Id. at ¶¶ 38-39. That stipulation also put
forth a goal that 41% of minority students would be in
“reduced isolation settings” within five years.
The Desegregation Standard was later incorporated into the
definition of “reduced isolation setting” and was
altered to exclude all minorities except for black and
Hispanic students. The current stipulation includes the
requirement of a total school enrollment in accordance with
the reduced isolation setting standards for interdistrict
magnet school programs, meaning that the total percentage of
enrolled students who identify as black or Hispanic must be
limited to no more than 75% of students in a magnet school.
Id. at ¶ 42, 46.
determine which magnet school a student may attend, RSCO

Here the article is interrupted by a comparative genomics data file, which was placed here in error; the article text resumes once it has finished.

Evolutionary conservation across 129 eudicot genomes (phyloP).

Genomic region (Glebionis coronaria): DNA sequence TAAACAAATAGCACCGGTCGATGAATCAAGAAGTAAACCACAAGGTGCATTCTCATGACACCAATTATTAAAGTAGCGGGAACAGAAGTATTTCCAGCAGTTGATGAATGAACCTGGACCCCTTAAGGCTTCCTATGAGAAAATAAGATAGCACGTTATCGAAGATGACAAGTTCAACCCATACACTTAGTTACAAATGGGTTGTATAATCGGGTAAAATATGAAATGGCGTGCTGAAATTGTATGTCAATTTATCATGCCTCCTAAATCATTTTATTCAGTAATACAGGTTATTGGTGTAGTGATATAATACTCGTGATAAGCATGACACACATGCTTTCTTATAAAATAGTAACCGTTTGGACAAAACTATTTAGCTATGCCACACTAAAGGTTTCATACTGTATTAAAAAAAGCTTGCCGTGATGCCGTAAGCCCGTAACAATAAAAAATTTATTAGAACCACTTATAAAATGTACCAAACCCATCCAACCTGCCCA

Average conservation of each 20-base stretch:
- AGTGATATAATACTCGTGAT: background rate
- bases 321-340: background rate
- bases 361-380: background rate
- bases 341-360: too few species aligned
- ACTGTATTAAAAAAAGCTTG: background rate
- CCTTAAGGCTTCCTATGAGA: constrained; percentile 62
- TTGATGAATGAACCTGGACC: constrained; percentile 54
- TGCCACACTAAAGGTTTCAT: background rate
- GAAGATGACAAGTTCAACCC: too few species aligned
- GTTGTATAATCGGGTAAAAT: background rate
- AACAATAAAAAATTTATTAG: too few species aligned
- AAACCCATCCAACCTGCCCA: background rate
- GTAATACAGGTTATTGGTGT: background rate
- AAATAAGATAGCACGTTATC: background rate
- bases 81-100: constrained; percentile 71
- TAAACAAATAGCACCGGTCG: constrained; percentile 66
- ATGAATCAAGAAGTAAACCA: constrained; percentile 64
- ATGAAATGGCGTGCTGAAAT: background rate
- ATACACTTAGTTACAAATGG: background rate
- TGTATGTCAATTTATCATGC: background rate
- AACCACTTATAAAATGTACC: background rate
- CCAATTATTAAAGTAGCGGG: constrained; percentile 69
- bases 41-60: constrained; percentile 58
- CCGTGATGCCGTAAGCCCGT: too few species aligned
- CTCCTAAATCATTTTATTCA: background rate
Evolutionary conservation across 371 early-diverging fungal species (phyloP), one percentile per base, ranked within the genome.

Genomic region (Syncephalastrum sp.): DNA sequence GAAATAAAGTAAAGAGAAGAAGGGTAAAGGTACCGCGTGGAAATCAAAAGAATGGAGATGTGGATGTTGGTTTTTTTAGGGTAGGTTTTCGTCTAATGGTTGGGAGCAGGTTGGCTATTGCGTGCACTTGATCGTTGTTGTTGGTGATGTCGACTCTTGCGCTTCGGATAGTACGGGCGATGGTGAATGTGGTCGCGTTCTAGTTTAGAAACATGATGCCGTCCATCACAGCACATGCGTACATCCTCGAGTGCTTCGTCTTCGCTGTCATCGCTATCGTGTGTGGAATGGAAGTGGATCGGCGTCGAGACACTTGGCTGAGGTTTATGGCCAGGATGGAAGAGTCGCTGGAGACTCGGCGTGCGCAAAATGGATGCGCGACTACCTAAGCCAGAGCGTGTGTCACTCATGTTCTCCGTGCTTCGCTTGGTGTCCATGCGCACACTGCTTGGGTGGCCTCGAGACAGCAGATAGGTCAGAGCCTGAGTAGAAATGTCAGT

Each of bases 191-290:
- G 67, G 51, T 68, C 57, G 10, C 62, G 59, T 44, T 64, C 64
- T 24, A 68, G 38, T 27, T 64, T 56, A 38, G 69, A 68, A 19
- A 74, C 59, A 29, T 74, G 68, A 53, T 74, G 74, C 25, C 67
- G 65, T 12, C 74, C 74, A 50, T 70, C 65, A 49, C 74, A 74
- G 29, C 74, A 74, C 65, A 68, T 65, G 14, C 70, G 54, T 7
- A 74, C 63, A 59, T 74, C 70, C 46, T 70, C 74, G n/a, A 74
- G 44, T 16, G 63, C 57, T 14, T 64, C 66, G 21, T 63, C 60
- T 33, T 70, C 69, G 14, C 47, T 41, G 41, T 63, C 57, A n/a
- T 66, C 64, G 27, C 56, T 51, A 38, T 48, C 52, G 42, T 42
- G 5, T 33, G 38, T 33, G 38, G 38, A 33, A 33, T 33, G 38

operates a school choice lottery. Id. at ¶ 50.
Plaintiffs allege that the RSCO lottery “uses race to
carefully engineer the racial makeup of magnet schools in
Hartford” and that state and local officials
“test and tweak the lottery in order to tip the scales
in favor of white and Asian applicants.” Id.
at ¶ 55-60.
filed the complaint on February 15, 2018 (Doc. No. 1). State
Defendants filed a motion for judgment on the pleadings, or
in the alternative, motion for summary judgment, on April 27,
2018 (Doc. No. 34). On May 8, 2018, eight current and
proposed plaintiffs in the Sheff litigation,
Elizabeth Horton Sheff, Aldwin Allen, Suzann Beckett, Charles
Hollis, Sandra Vermont-Hollis, Tyasha Adams Roberts, Amanda
Soto, and Nordia Stone (“Intervenors”) filed a
motion to intervene on their own behalves and/or on behalf of
their minor children (Doc. No. 35). I held a status
conference on May 10, 2018, and granted the motion to
intervene on that date. Defendant Stallings, Chairperson of
the Hartford Board of Education, moved separately for
judgment on the pleadings on June 15, 2018 (Doc. No. 56). The
Intervenors also moved for judgment on the pleadings that
same day (Doc. No. 58). Plaintiffs responded on July 13, 2018